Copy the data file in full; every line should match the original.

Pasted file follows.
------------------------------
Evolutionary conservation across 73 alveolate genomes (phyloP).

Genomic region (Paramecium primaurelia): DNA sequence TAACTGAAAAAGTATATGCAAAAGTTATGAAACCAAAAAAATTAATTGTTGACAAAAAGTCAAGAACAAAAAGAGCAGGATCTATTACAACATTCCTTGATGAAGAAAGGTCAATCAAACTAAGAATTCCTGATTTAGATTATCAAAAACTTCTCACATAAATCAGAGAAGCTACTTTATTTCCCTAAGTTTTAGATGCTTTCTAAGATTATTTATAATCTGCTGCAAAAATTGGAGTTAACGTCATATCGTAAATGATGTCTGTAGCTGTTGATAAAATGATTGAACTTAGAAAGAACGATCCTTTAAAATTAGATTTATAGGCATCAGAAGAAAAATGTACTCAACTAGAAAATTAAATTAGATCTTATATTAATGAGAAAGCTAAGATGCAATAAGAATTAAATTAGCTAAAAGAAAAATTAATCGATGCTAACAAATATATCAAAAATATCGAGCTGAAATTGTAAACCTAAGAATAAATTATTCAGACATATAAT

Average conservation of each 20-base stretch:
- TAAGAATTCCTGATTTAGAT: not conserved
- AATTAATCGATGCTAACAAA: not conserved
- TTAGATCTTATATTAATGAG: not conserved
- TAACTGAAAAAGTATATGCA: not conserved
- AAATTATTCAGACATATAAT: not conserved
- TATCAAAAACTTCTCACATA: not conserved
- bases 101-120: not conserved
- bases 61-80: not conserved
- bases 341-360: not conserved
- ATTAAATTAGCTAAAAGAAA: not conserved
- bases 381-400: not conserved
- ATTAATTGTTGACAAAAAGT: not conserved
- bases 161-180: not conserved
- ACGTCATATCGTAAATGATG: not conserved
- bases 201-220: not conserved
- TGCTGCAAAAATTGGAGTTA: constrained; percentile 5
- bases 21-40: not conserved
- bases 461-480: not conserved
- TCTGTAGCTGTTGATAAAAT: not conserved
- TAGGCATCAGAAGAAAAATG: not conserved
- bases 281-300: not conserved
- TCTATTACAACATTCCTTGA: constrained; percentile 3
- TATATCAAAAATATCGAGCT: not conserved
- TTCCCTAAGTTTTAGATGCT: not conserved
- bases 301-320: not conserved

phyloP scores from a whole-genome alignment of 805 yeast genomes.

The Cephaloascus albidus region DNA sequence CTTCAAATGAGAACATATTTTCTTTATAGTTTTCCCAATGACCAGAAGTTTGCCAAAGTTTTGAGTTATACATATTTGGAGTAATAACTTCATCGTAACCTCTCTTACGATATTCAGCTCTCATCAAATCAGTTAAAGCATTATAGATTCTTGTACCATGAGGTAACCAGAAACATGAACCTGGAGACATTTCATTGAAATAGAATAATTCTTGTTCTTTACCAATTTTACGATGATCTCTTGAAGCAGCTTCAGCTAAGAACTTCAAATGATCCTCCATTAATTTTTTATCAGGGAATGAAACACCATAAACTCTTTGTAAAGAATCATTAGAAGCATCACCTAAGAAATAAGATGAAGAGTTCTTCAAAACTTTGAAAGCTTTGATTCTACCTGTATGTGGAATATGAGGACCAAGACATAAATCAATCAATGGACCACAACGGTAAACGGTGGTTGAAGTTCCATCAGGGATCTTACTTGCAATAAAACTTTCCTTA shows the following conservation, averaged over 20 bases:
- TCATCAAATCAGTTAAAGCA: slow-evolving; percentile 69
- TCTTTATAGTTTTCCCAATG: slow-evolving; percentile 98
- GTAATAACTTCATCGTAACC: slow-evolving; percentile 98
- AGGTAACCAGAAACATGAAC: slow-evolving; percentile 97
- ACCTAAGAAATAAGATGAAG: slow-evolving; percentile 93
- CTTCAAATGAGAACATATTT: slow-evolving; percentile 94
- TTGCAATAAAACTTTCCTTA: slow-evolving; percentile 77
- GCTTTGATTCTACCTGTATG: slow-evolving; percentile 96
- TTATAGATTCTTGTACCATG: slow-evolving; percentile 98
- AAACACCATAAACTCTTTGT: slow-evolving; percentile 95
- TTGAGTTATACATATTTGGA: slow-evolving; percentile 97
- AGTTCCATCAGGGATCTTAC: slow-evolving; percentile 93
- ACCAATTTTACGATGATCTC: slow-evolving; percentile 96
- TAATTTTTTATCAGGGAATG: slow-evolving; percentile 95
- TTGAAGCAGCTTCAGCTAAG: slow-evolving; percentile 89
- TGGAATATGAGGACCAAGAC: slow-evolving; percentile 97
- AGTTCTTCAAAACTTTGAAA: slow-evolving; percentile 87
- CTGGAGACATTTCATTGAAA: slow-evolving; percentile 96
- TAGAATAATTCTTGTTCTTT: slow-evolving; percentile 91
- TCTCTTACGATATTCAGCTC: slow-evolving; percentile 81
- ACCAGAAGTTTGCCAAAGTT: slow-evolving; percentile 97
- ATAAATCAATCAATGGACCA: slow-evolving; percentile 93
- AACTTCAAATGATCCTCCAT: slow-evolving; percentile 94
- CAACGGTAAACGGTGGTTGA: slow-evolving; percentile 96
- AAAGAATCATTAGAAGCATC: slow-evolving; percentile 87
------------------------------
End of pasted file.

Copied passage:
Evolutionary conservation across 73 alveolate genomes (phyloP).

Genomic region (Paramecium primaurelia): DNA sequence TAACTGAAAAAGTATATGCAAAAGTTATGAAACCAAAAAAATTAATTGTTGACAAAAAGTCAAGAACAAAAAGAGCAGGATCTATTACAACATTCCTTGATGAAGAAAGGTCAATCAAACTAAGAATTCCTGATTTAGATTATCAAAAACTTCTCACATAAATCAGAGAAGCTACTTTATTTCCCTAAGTTTTAGATGCTTTCTAAGATTATTTATAATCTGCTGCAAAAATTGGAGTTAACGTCATATCGTAAATGATGTCTGTAGCTGTTGATAAAATGATTGAACTTAGAAAGAACGATCCTTTAAAATTAGATTTATAGGCATCAGAAGAAAAATGTACTCAACTAGAAAATTAAATTAGATCTTATATTAATGAGAAAGCTAAGATGCAATAAGAATTAAATTAGCTAAAAGAAAAATTAATCGATGCTAACAAATATATCAAAAATATCGAGCTGAAATTGTAAACCTAAGAATAAATTATTCAGACATATAAT

Average conservation of each 20-base stretch:
- TAAGAATTCCTGATTTAGAT: not conserved
- AATTAATCGATGCTAACAAA: not conserved
- TTAGATCTTATATTAATGAG: not conserved
- TAACTGAAAAAGTATATGCA: not conserved
- AAATTATTCAGACATATAAT: not conserved
- TATCAAAAACTTCTCACATA: not conserved
- bases 101-120: not conserved
- bases 61-80: not conserved
- bases 341-360: not conserved
- ATTAAATTAGCTAAAAGAAA: not conserved
- bases 381-400: not conserved
- ATTAATTGTTGACAAAAAGT: not conserved
- bases 161-180: not conserved
- ACGTCATATCGTAAATGATG: not conserved
- bases 201-220: not conserved
- TGCTGCAAAAATTGGAGTTA: constrained; percentile 5
- bases 21-40: not conserved
- bases 461-480: not conserved
- TCTGTAGCTGTTGATAAAAT: not conserved
- TAGGCATCAGAAGAAAAATG: not conserved
- bases 281-300: not conserved
- TCTATTACAACATTCCTTGA: constrained; percentile 3
- TATATCAAAAATATCGAGCT: not conserved
- TTCCCTAAGTTTTAGATGCT: not conserved
- bases 301-320: not conserved

phyloP scores from a whole-genome alignment of 805 yeast genomes.

The Cephaloascus albidus region DNA sequence CTTCAAATGAGAACATATTTTCTTTATAGTTTTCCCAATGACCAGAAGTTTGCCAAAGTTTTGAGTTATACATATTTGGAGTAATAACTTCATCGTAACCTCTCTTACGATATTCAGCTCTCATCAAATCAGTTAAAGCATTATAGATTCTTGTACCATGAGGTAACCAGAAACATGAACCTGGAGACATTTCATTGAAATAGAATAATTCTTGTTCTTTACCAATTTTACGATGATCTCTTGAAGCAGCTTCAGCTAAGAACTTCAAATGATCCTCCATTAATTTTTTATCAGGGAATGAAACACCATAAACTCTTTGTAAAGAATCATTAGAAGCATCACCTAAGAAATAAGATGAAGAGTTCTTCAAAACTTTGAAAGCTTTGATTCTACCTGTATGTGGAATATGAGGACCAAGACATAAATCAATCAATGGACCACAACGGTAAACGGTGGTTGAAGTTCCATCAGGGATCTTACTTGCAATAAAACTTTCCTTA shows the following conservation, averaged over 20 bases:
- TCATCAAATCAGTTAAAGCA: slow-evolving; percentile 69
- TCTTTATAGTTTTCCCAATG: slow-evolving; percentile 98
- GTAATAACTTCATCGTAACC: slow-evolving; percentile 98
- AGGTAACCAGAAACATGAAC: slow-evolving; percentile 97
- ACCTAAGAAATAAGATGAAG: slow-evolving; percentile 93
- CTTCAAATGAGAACATATTT: slow-evolving; percentile 94
- TTGCAATAAAACTTTCCTTA: slow-evolving; percentile 77
- GCTTTGATTCTACCTGTATG: slow-evolving; percentile 96
- TTATAGATTCTTGTACCATG: slow-evolving; percentile 98
- AAACACCATAAACTCTTTGT: slow-evolving; percentile 95
- TTGAGTTATACATATTTGGA: slow-evolving; percentile 97
- AGTTCCATCAGGGATCTTAC: slow-evolving; percentile 93
- ACCAATTTTACGATGATCTC: slow-evolving; percentile 96
- TAATTTTTTATCAGGGAATG: slow-evolving; percentile 95
- TTGAAGCAGCTTCAGCTAAG: slow-evolving; percentile 89
- TGGAATATGAGGACCAAGAC: slow-evolving; percentile 97
- AGTTCTTCAAAACTTTGAAA: slow-evolving; percentile 87
- CTGGAGACATTTCATTGAAA: slow-evolving; percentile 96
- TAGAATAATTCTTGTTCTTT: slow-evolving; percentile 91
- TCTCTTACGATATTCAGCTC: slow-evolving; percentile 81
- ACCAGAAGTTTGCCAAAGTT: slow-evolving; percentile 97
- ATAAATCAATCAATGGACCA: slow-evolving; percentile 93
- AACTTCAAATGATCCTCCAT: slow-evolving; percentile 94
- CAACGGTAAACGGTGGTTGA: slow-evolving; percentile 96
- AAAGAATCATTAGAAGCATC: slow-evolving; percentile 87